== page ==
Wednesday, July 10, 2013

Business dynamics and the US job market: Are secular trends slowing the recovery?

On this blog, I've been trying to describe what's going on in the US economy. This entails looking at two things: long-term secular trends and cyclical issues. Before you stop reading, just note that a lot of the current US policy debate relates to questions about whether our current problems are structural or cyclical. I'll have some comments on that at the end of this post (you can skip to that if you want).

The BED* provides data on job creation from entering, exiting, expanding, and contracting establishments.** Readers of this blog already know that entry is pretty important, since startups typically account for all net job creation. The rich BED data provide insights into the related issue of establishment dynamics.

Figure 1 plots employment flows for opening and closing establishments, respectively, since 1992 (the beginning of the BED). Figure 2 plots the number of establishments that opened or closed, respectively, by quarter. In both charts, the grey bars indicate NBER recession dates. Click either chart for a larger image.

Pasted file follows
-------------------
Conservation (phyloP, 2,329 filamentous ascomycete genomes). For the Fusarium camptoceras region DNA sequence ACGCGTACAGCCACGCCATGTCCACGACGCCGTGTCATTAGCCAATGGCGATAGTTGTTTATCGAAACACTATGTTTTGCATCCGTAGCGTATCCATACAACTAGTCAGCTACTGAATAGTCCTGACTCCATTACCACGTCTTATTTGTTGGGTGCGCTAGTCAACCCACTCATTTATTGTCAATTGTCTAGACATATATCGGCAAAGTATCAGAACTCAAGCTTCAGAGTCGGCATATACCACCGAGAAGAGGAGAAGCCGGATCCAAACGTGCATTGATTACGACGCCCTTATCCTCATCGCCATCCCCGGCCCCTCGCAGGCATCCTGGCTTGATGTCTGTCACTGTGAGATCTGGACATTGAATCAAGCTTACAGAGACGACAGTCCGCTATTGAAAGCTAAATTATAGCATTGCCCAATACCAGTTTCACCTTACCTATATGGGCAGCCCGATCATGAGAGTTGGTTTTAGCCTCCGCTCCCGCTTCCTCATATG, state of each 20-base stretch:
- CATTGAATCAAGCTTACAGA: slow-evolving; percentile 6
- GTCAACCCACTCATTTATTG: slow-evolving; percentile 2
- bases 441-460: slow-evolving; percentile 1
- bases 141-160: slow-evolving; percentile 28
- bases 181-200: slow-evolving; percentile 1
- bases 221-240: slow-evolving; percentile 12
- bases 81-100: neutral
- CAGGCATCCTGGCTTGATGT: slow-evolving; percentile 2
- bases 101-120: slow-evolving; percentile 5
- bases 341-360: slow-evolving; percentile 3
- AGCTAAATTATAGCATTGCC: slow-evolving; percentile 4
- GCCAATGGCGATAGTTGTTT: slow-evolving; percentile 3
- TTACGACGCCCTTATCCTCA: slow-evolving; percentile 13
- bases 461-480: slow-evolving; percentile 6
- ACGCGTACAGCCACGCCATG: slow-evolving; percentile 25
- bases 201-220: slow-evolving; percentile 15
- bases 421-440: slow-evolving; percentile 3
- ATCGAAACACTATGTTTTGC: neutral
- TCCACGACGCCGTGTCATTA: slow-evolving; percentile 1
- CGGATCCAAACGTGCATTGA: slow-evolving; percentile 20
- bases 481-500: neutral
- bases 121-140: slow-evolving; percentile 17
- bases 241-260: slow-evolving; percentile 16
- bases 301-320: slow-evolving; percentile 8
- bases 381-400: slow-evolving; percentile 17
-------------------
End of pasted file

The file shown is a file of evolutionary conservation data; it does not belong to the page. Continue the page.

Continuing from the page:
Figure 1

Figure 2

In each chart, the blue line corresponds with opening establishments, and the red line corresponds with closing establishments. Speaking very roughly, in Figure 1 you can see the net employment flow for entry/exit as the blue line minus the red line; and in Figure 2 you can see the net change in the number of business establishments as blue minus red (I say "roughly" because each series is individually seasonally adjusted, and this can lead to very rough comparisons).

What do you see in the figures? The downward trend in job flows-related quantities that I've described in other posts can be clearly seen on Figure 1 in the post-1998 period (and it's interesting that the peak occurred before the 2001 recession). My best guess--based on BDS data--is that the 1990s data show a temporary leveling off of the flows data in the middle of a decades-long downward trend (BED data only go back to 1992).

Also in Figure 1, observe that the gap between opening and closing establishment job flows was large in the 1990s and did not again reach that magnitude in the 2000s or 2010s. In both Figures 1 and 2, we see that the post-Great Recession period has been an extended period of the tightest entry/exit gap of the last two decades. There has been no return to a world of much more entry than exit of businesses. In the post-Great Recession world so far, entry and exit basically offset each other, including in their job market contributions. And the long-term trends in both charts have been moving sideways for several years now.